Kamel insists that she isn’t bothered by this. “My supporters are growing and I believe in my mission. Maybe I won’t win this time, but it is important for women to be out there,” she added in a later phone conversation.A television host and activist for most of her adult life, Kamel was born in 1962 and graduated from Cairo University in 1983, where she was active in the student union. Although she has long been part of the media establishment –  anchoring a radio program called “Midnight Confessions,” working as a presenter for the Egyptian state television and hosting the hit show  “Please Understand Me” on the Saudi-owned satellite TV channel Orbit – she has long been identified as a pro-democracy advocate and for repeated conflicts with the authorities.But being a woman is not enough to get elected. Leading women’s rights advocates in the country, including Nawal Saadawi, have been apprehensive about throwing their support behind a female candidate simply because she is a woman. “I must know her program before I can support her,” Saadawi told The Media Line.
This month, however, ahead of the official nomination period, which began on March 10 and runs through April 8, Kamel issued a briefing on her campaign’s platform. It was a daring move because it was something her male counterparts have refrained from doing, preferring to refer to justice, freedom and democracy than actually talking about their platforms.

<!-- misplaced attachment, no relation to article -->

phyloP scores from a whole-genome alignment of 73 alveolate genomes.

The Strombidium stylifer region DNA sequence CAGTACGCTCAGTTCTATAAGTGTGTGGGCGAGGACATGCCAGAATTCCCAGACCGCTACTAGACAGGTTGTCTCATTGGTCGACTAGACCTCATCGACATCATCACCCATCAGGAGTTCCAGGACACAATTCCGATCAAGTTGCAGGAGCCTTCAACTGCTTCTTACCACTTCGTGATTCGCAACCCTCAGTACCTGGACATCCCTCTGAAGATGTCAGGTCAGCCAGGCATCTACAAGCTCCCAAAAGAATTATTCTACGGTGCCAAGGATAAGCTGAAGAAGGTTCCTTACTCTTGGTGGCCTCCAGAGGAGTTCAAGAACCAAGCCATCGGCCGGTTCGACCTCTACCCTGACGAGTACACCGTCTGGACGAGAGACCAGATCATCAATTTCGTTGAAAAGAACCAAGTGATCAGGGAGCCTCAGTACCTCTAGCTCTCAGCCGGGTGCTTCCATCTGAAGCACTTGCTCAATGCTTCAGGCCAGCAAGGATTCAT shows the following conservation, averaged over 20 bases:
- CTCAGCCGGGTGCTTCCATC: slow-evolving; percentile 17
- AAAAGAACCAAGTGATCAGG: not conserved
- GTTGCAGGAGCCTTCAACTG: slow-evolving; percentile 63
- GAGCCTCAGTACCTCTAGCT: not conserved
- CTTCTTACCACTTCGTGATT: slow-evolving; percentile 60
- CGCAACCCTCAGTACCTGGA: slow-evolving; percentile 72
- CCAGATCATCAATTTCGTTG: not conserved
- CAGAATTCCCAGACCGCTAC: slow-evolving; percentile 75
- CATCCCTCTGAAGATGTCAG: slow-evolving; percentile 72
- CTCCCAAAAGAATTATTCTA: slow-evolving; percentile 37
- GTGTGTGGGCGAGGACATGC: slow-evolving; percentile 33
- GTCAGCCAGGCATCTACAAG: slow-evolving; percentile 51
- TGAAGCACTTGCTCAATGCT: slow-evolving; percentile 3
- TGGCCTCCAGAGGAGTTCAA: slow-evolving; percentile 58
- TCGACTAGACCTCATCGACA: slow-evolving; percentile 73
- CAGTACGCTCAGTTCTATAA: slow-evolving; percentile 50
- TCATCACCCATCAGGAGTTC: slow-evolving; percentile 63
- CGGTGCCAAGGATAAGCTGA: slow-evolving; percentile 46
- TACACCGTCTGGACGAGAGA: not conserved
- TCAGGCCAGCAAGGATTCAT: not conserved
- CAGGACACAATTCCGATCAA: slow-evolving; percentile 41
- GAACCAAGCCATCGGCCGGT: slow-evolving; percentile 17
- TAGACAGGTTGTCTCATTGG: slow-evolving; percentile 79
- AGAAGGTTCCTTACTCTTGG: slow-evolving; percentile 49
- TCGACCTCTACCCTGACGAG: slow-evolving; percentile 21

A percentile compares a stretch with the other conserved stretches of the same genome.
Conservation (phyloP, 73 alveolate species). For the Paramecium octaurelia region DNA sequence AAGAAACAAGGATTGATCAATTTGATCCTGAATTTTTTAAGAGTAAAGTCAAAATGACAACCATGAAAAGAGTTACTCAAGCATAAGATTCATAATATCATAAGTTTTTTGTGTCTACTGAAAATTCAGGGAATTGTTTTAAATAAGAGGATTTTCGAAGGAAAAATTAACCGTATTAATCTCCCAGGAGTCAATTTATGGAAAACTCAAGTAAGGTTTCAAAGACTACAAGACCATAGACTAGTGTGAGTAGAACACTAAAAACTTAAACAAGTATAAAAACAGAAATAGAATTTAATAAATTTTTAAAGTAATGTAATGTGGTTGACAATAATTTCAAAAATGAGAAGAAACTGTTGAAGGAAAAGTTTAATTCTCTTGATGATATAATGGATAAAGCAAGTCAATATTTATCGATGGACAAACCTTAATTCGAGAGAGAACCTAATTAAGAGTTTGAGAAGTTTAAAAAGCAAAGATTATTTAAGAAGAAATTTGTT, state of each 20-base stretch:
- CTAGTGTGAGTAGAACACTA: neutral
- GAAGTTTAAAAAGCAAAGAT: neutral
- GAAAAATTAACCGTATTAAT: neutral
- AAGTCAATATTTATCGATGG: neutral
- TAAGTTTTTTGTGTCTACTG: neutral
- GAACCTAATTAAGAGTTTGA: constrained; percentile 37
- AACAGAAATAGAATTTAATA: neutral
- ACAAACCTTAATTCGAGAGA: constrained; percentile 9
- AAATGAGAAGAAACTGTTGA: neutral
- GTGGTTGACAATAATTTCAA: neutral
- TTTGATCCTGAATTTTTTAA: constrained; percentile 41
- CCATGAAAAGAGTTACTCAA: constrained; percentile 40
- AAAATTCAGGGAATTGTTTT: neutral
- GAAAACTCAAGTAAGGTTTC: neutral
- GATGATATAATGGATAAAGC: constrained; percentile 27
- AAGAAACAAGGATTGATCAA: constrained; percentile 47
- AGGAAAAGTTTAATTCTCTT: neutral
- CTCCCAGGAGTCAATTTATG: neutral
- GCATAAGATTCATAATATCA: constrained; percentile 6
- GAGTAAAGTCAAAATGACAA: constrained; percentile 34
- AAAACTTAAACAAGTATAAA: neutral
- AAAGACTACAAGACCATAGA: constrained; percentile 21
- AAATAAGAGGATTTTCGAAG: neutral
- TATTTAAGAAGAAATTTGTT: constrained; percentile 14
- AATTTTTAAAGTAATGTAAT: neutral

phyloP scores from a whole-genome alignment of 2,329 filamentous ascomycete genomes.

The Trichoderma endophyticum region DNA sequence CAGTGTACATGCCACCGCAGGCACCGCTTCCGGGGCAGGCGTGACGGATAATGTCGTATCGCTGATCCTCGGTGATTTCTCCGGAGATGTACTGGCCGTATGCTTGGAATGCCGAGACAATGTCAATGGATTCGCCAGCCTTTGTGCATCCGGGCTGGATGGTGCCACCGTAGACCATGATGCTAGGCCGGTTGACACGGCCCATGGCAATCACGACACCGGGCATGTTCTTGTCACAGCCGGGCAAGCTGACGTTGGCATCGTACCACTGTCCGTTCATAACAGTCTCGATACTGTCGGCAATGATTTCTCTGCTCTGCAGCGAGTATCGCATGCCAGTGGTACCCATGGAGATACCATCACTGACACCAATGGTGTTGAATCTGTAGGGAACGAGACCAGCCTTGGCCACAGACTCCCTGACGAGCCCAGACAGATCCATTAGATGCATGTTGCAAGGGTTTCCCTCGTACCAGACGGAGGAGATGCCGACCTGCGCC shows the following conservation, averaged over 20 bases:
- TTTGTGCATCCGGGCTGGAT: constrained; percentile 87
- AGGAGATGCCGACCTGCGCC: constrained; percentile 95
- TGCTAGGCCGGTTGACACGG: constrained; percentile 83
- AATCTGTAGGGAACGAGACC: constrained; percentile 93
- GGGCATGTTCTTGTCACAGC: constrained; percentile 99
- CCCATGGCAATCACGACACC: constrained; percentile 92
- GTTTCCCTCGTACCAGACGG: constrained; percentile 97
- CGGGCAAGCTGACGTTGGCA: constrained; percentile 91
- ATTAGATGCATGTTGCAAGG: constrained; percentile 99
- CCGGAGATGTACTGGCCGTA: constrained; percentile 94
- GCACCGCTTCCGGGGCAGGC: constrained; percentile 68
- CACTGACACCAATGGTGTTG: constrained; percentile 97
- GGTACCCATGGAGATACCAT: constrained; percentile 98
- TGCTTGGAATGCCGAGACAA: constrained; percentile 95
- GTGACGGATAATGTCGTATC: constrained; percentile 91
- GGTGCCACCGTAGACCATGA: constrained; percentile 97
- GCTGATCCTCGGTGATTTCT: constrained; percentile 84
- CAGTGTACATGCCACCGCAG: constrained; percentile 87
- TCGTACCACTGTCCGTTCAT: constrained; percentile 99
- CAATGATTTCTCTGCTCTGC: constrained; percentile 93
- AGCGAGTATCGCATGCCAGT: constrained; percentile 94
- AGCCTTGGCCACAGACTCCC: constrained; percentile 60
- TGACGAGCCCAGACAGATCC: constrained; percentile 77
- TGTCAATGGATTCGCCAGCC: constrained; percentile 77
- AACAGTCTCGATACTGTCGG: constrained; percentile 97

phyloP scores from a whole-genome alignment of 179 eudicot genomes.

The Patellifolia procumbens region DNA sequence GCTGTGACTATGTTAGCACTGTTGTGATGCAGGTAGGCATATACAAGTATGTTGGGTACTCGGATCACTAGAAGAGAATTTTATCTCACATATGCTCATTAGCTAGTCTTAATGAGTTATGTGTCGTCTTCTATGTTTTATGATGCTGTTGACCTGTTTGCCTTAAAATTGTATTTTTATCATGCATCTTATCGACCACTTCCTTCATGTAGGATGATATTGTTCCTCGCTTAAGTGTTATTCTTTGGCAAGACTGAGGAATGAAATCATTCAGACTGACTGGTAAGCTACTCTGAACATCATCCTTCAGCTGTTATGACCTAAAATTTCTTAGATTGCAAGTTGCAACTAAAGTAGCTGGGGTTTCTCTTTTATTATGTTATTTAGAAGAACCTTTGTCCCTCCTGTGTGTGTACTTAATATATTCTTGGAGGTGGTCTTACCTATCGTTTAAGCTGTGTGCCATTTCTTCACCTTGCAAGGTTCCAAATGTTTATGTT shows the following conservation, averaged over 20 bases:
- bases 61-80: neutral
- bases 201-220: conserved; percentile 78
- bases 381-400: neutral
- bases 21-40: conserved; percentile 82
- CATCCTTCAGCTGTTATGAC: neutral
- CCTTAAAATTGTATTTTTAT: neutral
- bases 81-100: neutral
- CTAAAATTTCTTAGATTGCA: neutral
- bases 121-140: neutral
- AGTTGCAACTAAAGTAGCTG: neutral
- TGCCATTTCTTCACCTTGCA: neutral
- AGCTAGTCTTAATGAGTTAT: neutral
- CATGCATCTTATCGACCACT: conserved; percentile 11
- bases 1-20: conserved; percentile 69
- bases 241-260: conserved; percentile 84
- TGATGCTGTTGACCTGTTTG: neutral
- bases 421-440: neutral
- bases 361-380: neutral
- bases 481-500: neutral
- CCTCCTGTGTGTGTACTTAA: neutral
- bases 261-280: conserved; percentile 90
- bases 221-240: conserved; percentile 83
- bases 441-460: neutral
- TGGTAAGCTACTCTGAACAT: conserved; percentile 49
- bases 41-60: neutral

She talks about a minimum wage, rule of law, separation of religion and state, and a civil society based on a constitution. At a recent public talk, she spoke candidly about the role of her candidacy as a means of boosting female participation in Egypt’s future. nevertheless, she concedes that her country’s transition to democracy will be difficult.
Kamel says that while she opposed Mubarak`s regime, she never imagined that the revolution would occur as it did but warns that it has yet to achieve all its goals.
“The revolution did stop, however, the planned succession of power,” she says, referring to the military’s takeover of power last February, which removed the threat of Mubarak’s son taking over. 
Still, the media rarely cover her events, and when they do they are often condescending to her as a female candidate, often referring to her dress and appearance instead of the substance of her remarks.
An assistant editor at a leading Arabic daily, who asked not to be named due to the sensitivity of his comments, told The Media Line that this is the policy within the old guard of newspapers.
“Women have traditionally -- and are still today --considered to be wives and mothers first. So when there is any coverage of women in the political sphere, there are ways of reporting it so they don’t get the credibility they deserve,” the editor explains. For this to change, “the local and independent media must step in to fill these gaps. The people at the top in most Arabic newspapers are older men and they don’t like to be stepped on, especially by influential and powerful women.”
That’s where Kamel’s candidacy will be instrumental in changing attitudes, she believes. “We can only do as much as we are capable of doing and if it helps to change a few peoples’ ideas about women and government then that’s great. I will keep fighting for what is right no matter what.”
Even if the media fail to give her the ink she deserves.